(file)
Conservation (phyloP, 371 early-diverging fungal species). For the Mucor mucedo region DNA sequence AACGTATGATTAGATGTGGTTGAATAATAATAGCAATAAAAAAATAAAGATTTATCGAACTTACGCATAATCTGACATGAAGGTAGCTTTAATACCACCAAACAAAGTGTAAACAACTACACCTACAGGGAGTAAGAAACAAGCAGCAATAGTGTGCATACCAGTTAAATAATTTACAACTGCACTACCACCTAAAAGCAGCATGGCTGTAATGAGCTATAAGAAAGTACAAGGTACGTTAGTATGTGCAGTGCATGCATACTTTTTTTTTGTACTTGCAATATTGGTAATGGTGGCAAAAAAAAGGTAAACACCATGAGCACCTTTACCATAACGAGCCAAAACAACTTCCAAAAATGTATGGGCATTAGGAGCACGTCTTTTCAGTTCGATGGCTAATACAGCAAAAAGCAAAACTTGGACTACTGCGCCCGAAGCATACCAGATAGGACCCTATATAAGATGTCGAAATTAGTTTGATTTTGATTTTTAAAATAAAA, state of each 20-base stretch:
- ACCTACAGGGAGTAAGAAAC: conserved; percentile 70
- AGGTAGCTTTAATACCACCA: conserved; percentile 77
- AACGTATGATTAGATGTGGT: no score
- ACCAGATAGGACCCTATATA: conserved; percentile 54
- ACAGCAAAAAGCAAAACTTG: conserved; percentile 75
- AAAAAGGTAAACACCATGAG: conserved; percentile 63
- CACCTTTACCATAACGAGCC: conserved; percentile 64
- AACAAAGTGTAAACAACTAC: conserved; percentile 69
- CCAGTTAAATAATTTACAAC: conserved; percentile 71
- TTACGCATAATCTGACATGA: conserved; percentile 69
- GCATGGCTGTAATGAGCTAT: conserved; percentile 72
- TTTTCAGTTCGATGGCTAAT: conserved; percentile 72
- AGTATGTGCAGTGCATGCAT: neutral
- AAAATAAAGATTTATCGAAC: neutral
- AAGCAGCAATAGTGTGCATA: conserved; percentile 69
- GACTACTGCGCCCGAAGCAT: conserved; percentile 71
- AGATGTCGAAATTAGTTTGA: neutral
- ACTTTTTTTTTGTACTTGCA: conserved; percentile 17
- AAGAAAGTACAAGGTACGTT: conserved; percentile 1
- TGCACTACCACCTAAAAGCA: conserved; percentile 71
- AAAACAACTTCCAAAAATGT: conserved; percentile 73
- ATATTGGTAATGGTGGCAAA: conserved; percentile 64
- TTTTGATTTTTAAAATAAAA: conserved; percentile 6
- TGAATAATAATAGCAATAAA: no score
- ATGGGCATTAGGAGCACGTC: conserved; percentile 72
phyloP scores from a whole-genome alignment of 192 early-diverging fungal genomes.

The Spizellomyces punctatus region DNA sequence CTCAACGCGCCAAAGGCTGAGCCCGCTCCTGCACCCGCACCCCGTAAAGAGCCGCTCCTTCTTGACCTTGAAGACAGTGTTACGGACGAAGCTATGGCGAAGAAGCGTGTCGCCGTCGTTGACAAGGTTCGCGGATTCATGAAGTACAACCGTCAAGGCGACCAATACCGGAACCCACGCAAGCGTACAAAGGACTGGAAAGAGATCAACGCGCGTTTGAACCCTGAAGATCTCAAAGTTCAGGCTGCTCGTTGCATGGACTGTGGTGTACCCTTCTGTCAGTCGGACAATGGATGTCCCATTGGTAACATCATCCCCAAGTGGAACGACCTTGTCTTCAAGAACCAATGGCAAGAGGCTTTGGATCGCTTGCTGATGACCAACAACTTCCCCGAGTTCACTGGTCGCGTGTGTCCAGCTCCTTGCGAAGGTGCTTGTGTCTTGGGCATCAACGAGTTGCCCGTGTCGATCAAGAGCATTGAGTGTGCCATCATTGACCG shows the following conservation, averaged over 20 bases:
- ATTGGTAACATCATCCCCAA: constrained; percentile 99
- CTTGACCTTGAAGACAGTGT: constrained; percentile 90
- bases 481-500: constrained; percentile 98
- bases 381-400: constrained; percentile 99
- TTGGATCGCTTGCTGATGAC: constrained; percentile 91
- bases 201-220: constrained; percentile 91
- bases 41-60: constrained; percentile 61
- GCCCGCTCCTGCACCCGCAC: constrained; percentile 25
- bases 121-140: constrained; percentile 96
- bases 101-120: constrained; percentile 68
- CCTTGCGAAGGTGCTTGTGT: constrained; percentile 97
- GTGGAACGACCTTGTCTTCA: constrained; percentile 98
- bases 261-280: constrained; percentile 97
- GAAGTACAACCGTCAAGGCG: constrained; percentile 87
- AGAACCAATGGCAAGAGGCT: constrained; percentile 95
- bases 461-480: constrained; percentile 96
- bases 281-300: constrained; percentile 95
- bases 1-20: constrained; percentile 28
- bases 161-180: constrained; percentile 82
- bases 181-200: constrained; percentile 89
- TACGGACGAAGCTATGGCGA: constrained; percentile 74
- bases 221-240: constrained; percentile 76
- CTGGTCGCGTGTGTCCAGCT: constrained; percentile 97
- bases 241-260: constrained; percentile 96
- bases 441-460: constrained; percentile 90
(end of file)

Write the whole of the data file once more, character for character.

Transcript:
Conservation (phyloP, 371 early-diverging fungal species). For the Mucor mucedo region DNA sequence AACGTATGATTAGATGTGGTTGAATAATAATAGCAATAAAAAAATAAAGATTTATCGAACTTACGCATAATCTGACATGAAGGTAGCTTTAATACCACCAAACAAAGTGTAAACAACTACACCTACAGGGAGTAAGAAACAAGCAGCAATAGTGTGCATACCAGTTAAATAATTTACAACTGCACTACCACCTAAAAGCAGCATGGCTGTAATGAGCTATAAGAAAGTACAAGGTACGTTAGTATGTGCAGTGCATGCATACTTTTTTTTTGTACTTGCAATATTGGTAATGGTGGCAAAAAAAAGGTAAACACCATGAGCACCTTTACCATAACGAGCCAAAACAACTTCCAAAAATGTATGGGCATTAGGAGCACGTCTTTTCAGTTCGATGGCTAATACAGCAAAAAGCAAAACTTGGACTACTGCGCCCGAAGCATACCAGATAGGACCCTATATAAGATGTCGAAATTAGTTTGATTTTGATTTTTAAAATAAAA, state of each 20-base stretch:
- ACCTACAGGGAGTAAGAAAC: conserved; percentile 70
- AGGTAGCTTTAATACCACCA: conserved; percentile 77
- AACGTATGATTAGATGTGGT: no score
- ACCAGATAGGACCCTATATA: conserved; percentile 54
- ACAGCAAAAAGCAAAACTTG: conserved; percentile 75
- AAAAAGGTAAACACCATGAG: conserved; percentile 63
- CACCTTTACCATAACGAGCC: conserved; percentile 64
- AACAAAGTGTAAACAACTAC: conserved; percentile 69
- CCAGTTAAATAATTTACAAC: conserved; percentile 71
- TTACGCATAATCTGACATGA: conserved; percentile 69
- GCATGGCTGTAATGAGCTAT: conserved; percentile 72
- TTTTCAGTTCGATGGCTAAT: conserved; percentile 72
- AGTATGTGCAGTGCATGCAT: neutral
- AAAATAAAGATTTATCGAAC: neutral
- AAGCAGCAATAGTGTGCATA: conserved; percentile 69
- GACTACTGCGCCCGAAGCAT: conserved; percentile 71
- AGATGTCGAAATTAGTTTGA: neutral
- ACTTTTTTTTTGTACTTGCA: conserved; percentile 17
- AAGAAAGTACAAGGTACGTT: conserved; percentile 1
- TGCACTACCACCTAAAAGCA: conserved; percentile 71
- AAAACAACTTCCAAAAATGT: conserved; percentile 73
- ATATTGGTAATGGTGGCAAA: conserved; percentile 64
- TTTTGATTTTTAAAATAAAA: conserved; percentile 6
- TGAATAATAATAGCAATAAA: no score
- ATGGGCATTAGGAGCACGTC: conserved; percentile 72
phyloP scores from a whole-genome alignment of 192 early-diverging fungal genomes.

The Spizellomyces punctatus region DNA sequence CTCAACGCGCCAAAGGCTGAGCCCGCTCCTGCACCCGCACCCCGTAAAGAGCCGCTCCTTCTTGACCTTGAAGACAGTGTTACGGACGAAGCTATGGCGAAGAAGCGTGTCGCCGTCGTTGACAAGGTTCGCGGATTCATGAAGTACAACCGTCAAGGCGACCAATACCGGAACCCACGCAAGCGTACAAAGGACTGGAAAGAGATCAACGCGCGTTTGAACCCTGAAGATCTCAAAGTTCAGGCTGCTCGTTGCATGGACTGTGGTGTACCCTTCTGTCAGTCGGACAATGGATGTCCCATTGGTAACATCATCCCCAAGTGGAACGACCTTGTCTTCAAGAACCAATGGCAAGAGGCTTTGGATCGCTTGCTGATGACCAACAACTTCCCCGAGTTCACTGGTCGCGTGTGTCCAGCTCCTTGCGAAGGTGCTTGTGTCTTGGGCATCAACGAGTTGCCCGTGTCGATCAAGAGCATTGAGTGTGCCATCATTGACCG shows the following conservation, averaged over 20 bases:
- ATTGGTAACATCATCCCCAA: constrained; percentile 99
- CTTGACCTTGAAGACAGTGT: constrained; percentile 90
- bases 481-500: constrained; percentile 98
- bases 381-400: constrained; percentile 99
- TTGGATCGCTTGCTGATGAC: constrained; percentile 91
- bases 201-220: constrained; percentile 91
- bases 41-60: constrained; percentile 61
- GCCCGCTCCTGCACCCGCAC: constrained; percentile 25
- bases 121-140: constrained; percentile 96
- bases 101-120: constrained; percentile 68
- CCTTGCGAAGGTGCTTGTGT: constrained; percentile 97
- GTGGAACGACCTTGTCTTCA: constrained; percentile 98
- bases 261-280: constrained; percentile 97
- GAAGTACAACCGTCAAGGCG: constrained; percentile 87
- AGAACCAATGGCAAGAGGCT: constrained; percentile 95
- bases 461-480: constrained; percentile 96
- bases 281-300: constrained; percentile 95
- bases 1-20: constrained; percentile 28
- bases 161-180: constrained; percentile 82
- bases 181-200: constrained; percentile 89
- TACGGACGAAGCTATGGCGA: constrained; percentile 74
- bases 221-240: constrained; percentile 76
- CTGGTCGCGTGTGTCCAGCT: constrained; percentile 97
- bases 241-260: constrained; percentile 96
- bases 441-460: constrained; percentile 90